The good news is that free and open source GIS tools such as QGIS are now widely available and have, for most contaminated land situations, comparable functionality to commercial software systems. Indeed QGIS can be integrated with data analytics (e.g. RQGIS). A host of user-friendly plugins also brings more conventional statistical and graphical spreadsheet analysis, such as summary statistics, X-Y scatter plots, histograms, box-plots and even ternary plots directly into the GIS environment (WARNING – non spatial statistics can give misleading results!).
You can quickly load your geotagged site walkover photos into your GIS model and view them conveniently within QGIS as an aid to communication and visualisation to clients and colleagues (see this LQM GIS web-byte). Similarly you can view your borehole logs as images or tables in tandem with your contaminant and other site investigation datasets, helping you more clearly define your conceptual site model, risk evaluation and communication (there’s a LQM GIS web-byte to help you with that too).
If your looking to display your monitoring data as an animated video then QGIS can do that for you too. The major limitation of QGIS for site investigations is knowing what it can do for you and how to do it.
If you would like to learn more; here’s some good news: LQM are running three one-day entirely hands-on courses to cater for both beginners (QGIS 1), current users looking to more efficiently translate data into information and solve problems (QGIS 2) and for those wishing to learn how to create efficient workflows which can be shared with colleagues, save you time and produce reproducible outputs (QGIS3). These courses will help you to inform your conceptual site model, site investigation design, interrogate your SI data and produce informative spatial and temporal infographics and not just meaningless pages of data.
Given the requirements of the British Standards Institute and the important role that the AGS data format plays in achieving a more efficient approach towards site investigation and development, there is little excuse for not investing a little bit of effort to learn how to gain maximum value from some of the great free and open source GIS tools available to us.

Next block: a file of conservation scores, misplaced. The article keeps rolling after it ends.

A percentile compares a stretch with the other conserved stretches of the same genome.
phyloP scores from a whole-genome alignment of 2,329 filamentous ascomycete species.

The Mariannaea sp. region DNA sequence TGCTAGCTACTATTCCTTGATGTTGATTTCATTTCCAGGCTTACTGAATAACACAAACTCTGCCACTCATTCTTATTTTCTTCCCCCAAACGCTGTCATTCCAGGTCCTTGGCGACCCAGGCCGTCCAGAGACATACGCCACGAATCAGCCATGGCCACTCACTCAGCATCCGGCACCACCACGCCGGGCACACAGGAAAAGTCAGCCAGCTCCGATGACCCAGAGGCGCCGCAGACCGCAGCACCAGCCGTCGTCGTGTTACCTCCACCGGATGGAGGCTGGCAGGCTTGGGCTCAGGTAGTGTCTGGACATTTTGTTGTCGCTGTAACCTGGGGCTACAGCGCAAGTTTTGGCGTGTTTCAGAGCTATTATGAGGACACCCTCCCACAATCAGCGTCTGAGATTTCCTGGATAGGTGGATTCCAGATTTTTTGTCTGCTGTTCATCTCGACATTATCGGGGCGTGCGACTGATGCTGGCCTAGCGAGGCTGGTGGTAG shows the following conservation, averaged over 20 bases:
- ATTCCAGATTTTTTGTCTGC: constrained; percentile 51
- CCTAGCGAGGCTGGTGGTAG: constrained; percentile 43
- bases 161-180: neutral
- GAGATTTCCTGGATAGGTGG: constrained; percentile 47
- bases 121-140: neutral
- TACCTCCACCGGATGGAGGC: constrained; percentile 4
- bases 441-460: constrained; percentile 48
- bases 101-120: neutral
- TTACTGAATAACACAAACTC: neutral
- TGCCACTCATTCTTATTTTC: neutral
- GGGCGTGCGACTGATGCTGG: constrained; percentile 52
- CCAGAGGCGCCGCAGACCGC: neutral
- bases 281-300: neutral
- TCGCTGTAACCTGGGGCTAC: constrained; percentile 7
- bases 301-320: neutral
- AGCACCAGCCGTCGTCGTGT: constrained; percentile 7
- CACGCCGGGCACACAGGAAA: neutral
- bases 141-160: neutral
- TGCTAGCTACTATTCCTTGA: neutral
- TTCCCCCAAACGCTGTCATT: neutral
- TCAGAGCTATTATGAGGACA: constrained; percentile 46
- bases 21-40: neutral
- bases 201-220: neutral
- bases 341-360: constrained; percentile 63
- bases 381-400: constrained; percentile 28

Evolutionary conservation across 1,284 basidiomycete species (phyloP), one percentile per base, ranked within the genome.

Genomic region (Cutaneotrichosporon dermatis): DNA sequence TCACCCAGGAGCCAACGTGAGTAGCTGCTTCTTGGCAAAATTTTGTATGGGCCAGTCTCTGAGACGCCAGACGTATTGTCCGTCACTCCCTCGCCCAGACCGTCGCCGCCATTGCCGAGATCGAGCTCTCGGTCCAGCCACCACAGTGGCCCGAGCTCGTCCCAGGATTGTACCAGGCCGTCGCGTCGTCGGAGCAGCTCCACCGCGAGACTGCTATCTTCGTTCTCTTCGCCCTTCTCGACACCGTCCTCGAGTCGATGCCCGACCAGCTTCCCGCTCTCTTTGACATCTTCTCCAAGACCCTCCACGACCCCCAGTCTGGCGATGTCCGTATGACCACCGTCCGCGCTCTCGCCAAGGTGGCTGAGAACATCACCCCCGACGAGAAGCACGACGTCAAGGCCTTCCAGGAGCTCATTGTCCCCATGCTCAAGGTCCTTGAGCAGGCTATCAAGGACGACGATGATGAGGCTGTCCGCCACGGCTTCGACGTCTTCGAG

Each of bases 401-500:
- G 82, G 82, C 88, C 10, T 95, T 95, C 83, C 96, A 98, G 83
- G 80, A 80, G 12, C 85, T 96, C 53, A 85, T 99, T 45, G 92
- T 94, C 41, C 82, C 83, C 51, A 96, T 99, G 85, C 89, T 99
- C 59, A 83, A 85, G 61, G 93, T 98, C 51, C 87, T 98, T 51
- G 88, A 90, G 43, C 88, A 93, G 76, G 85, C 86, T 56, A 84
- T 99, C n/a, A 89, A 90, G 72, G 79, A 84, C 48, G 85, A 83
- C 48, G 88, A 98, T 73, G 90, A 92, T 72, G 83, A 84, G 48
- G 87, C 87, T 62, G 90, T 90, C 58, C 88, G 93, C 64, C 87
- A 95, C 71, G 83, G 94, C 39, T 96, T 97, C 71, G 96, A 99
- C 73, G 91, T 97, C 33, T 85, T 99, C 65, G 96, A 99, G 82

A career is a life long learning journey in which its important to reinforce what you know, broaden horizons and develop new skills along the way.
LQM’s continued commitment to raising standards among practitioners and regulators on topics of timely relevance and new approaches to contaminated land management is reflected in the depth and breadth of face to face training courses and accessible online lie and recorded learning opportunities currently available.
Similarly, the number of contaminated land products (software tools, publications, recorded tutorials and webinars) also continues to expand to meet different demands from clients and practitioners.
The next few months are packed with a range of face-to-face and online training opportunities which have been conveniently listed below to help you find something of interest over the long dark autumn-winter days ahead! Happy learning.
LQM are happy that our ‘Ternary Gas Composition Tool’ received a mention from Steve Wilson of EPG during his recent presentation on ground gases at the ‘Brownfield Land Wales 2019’ conference. But then it is based on research he published last year in conjunction with Ambisense.
From the pings on our website, it must really have got the interest of practitioners in the audience who want to better understand their ground gas data and leverage its full potential and value. If you want to join them, find out more about the Ternary Gas Composition Tool and our full range of products and recorded webinars.
Note: LQM have recently updated the Licence Agreement for all our software tools, including the Ternary Gas Composition Tool, to clarify that organisations with multiple offices need to purchase multiple copies/licences of the software.
Following on from the results of our Digital Skills in Contaminated Land** survey earlier in the summer, LQM are running a follow-up survey focused on GIS skills in the Contaminated Land / Brownfield Sector.
The main objectives are:
1) Obtain industry practitioner viewpoints of the importance of GIS tools for every day work tasks.
2) Raise awareness of training initiatives to demonstrate the ability of developing staff data science skills to increase productivity and improve project outcomes.
LQM GIS web-bytes for Contaminated Land
If you have never used a GIS in anger before or stuck for inspiration then take a look at one of the LQM GIS web-bytes before (or after) taking the survey.